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Old Dec 10, 2012, 10:35 AM
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DanL's Avatar
United States, MN, Brainerd
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Servo deck almost complete

Just a few details to finish...springs or bungee?, final alignment, rig new braces...
Some pics of test fit of servos.
The existing servo mounting blocks were leveled to serve as a base for this setup.
Next is to check accuracy of drum diameters - Do the drums pull the course and top yards the proper amount relative to each other thruout the full rotation? Does the servo, programmed at the target 4 turns, rotate the yards to the max?
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Last edited by DanL; Dec 10, 2012 at 10:44 AM.
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Old Dec 10, 2012, 07:14 PM
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United States, CA, San Jose
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Hi Dan

Slick!

The drums are smaller then I envisioned. Thanks for the continual inspiration.

kind regards
Tim
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Old Dec 13, 2012, 09:30 AM
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Brace servo slack takeup system

Eureka!
Went to look for springs to pull on the servos to provide the tension for slack takeup. Thought I would end up just going back to using bungee because all the "pull" type springs were too strong, wrong size, etc
But then the lightbulb went on....use a compression type spring to "push" the servo to provide the tension. And the spring now is completely out of the way and an integral part of the slide system.
Found a spring that just fits over the 7/32 tubes and seems to be about the correct tension. Had to stretch the spring about 10% in length to provide tension over the full servo travel.
Tube slide system is now nice and clean and compact.

SEE POST 177 FOR AN UPDATE
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Old Dec 13, 2012, 11:20 AM
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los angeles
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It's a great design for square sails. I'll use it on my upcomming squareriggers. One question: You have two different size drums on the same servo. Is the amount of slack that sliding controls the same for both drums? And if not, how does it affect the system?

Thanks
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Old Dec 13, 2012, 01:58 PM
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Yalex -
Great observation. On the previous setup, slack comp for the course yards was done with bungee brace pendants and for the top yards it was a combination of bungee to attach the mast blocks and a sliding action of the bungee - back and forth as one side became taught and the other side slack. Called that "trolley blocks". The two systems adjusted slack independently.
On this system, the course brace pendants will be solid line, not bungee, and all slack comp will be done by the sliding servo. For the top braces, the mast blocks will no longer trolley, but the blocks will be attached at the mast with very short lengths of bungee. Again, most slack compensation will be done by the sliding servo, but any small differential between the course and top brace slack development (due to different drum size, yard length, rotation geometry, etc.) will be "trimmed" by the slight stretch of the bungeed mast blocks.
See next post for a vid of the first installed "servo sled".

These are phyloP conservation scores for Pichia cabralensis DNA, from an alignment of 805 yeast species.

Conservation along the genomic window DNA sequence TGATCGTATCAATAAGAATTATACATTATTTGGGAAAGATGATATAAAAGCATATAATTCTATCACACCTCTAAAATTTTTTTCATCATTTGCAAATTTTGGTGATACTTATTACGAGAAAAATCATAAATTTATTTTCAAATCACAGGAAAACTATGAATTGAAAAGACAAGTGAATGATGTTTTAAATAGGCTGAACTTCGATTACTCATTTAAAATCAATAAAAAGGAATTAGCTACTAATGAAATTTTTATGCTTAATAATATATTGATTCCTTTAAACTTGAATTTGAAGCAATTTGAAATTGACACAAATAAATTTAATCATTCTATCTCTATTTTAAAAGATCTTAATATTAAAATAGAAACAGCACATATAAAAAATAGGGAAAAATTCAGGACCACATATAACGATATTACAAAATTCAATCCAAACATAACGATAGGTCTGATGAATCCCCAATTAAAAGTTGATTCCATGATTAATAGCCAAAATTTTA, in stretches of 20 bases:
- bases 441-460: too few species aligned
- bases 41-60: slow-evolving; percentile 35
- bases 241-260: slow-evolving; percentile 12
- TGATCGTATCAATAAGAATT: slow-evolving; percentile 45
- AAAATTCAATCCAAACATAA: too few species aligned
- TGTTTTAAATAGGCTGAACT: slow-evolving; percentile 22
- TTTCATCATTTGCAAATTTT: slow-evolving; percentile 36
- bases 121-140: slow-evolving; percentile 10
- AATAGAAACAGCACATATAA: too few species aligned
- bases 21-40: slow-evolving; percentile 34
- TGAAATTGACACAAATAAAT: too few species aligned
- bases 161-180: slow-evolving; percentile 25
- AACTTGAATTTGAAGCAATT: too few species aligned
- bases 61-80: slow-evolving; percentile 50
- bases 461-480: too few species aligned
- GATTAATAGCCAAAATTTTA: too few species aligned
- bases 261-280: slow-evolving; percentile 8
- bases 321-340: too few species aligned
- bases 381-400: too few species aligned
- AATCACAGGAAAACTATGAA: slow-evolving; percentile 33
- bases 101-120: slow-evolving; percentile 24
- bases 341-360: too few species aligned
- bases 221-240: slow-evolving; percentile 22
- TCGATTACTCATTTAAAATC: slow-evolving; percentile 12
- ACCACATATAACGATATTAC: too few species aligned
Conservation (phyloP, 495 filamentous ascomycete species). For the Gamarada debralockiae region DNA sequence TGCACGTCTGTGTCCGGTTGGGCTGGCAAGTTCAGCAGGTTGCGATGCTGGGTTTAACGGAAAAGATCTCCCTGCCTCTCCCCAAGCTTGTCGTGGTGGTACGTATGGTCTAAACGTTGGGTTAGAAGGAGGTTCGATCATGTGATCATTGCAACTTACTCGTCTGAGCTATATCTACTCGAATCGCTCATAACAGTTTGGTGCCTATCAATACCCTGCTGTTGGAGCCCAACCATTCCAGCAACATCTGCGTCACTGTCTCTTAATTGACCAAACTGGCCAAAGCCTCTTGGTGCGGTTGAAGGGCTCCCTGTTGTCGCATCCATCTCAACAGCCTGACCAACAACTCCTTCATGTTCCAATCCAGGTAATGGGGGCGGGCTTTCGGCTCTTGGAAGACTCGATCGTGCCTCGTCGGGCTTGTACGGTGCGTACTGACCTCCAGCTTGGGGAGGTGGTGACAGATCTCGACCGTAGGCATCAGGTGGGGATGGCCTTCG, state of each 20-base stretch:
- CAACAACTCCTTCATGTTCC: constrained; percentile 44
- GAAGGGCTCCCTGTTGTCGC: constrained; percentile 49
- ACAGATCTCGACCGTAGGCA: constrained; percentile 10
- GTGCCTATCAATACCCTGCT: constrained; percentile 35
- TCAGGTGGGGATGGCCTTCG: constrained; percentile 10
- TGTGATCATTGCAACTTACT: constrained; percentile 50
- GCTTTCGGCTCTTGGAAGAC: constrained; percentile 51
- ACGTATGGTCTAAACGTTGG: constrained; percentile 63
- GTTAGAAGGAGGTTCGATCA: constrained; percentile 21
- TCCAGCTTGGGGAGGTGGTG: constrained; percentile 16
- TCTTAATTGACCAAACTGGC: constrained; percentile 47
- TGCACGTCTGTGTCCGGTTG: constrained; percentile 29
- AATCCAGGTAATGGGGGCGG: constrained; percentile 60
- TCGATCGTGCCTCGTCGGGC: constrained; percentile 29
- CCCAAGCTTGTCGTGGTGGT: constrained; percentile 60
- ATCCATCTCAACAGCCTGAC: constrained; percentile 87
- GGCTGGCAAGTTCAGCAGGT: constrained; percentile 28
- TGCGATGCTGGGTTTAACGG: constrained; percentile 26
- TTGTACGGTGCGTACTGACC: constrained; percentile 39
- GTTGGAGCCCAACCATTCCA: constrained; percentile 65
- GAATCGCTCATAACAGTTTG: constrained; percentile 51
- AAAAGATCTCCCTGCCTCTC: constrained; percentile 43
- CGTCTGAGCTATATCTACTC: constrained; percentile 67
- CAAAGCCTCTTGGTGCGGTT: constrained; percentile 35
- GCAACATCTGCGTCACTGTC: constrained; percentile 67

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Old Dec 13, 2012, 02:43 PM
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los angeles
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Thanks. That's how I thought it would work. I am a great admirer of your (and others) work on square rigger control systems. I have read and re-read all the square rigger threads numerous times. My own current project, Russian four-master Kruzenshtern, benefited greatly from your experiences. So many, many thanks. I am planning to start my own build log soon, and I am sure you will be able to contribute invaluable incite.
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Old Dec 13, 2012, 03:24 PM
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Servo sled video

Yalex - thank you very much. Anxious to see your project and posts.
Here's the first "servo sled" installed and operating.
Only the course braces are attached. This is the sternmost servo that controls the fore yard rotation.
I replaced the coarse yard bungee brace pendants with solid line, so all slack comp is from the sled. Total travel is only 3/4" from square to fully braced, but since the springs are now on the tubing and take up travel length, about only a bit over an inch of total travel L is available anyway.
Without the bungee pendants, the yard position is very stiff over all the rotation. Very little slop...the spring may be a bit too strong, but that's probably OK.
The new drum diameters are a bit larger than the old ones. With the old drums, almost +/- 2 rotations were needed (almost 4 total servo rotations) for full port to stbd yard rotation. Now only +/- 1.5 rotations are needed (3 total for the servo, which is spec'd at 3.5 rotations)
Operation looks better than the old system - definitely less slop. And more rotation! Old max was about 50 deg if I remember right. Measured a solid 55+ degrees with the new system.
Any observations/.advice appreciated.
servo slide (0 min 52 sec)
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Old Dec 13, 2012, 03:53 PM
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Misc. Tool Info

For re-rigging Syren servo drums and braces, these tools were really helpful.
The mini tubing cutter was used to cut precise-length tubes to make the sleds.
The small ratchet socket is used to tighten the size 2-54 nuts used to anchor the ends of the braces on top of the drums.
The curved mini-forceps are used to handle line, make knots, as a mini marlin-spike, etc. Can't do without them.
The 14" forceps limit my profanity...used pretty much to retrieve parts dropped into the depths of the hull...
The dental floss threaders (at any drugstore) make threading lines and pulling them thru a snap.
Not shown - a magnifier. I can't see much without them....
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Old Dec 13, 2012, 06:21 PM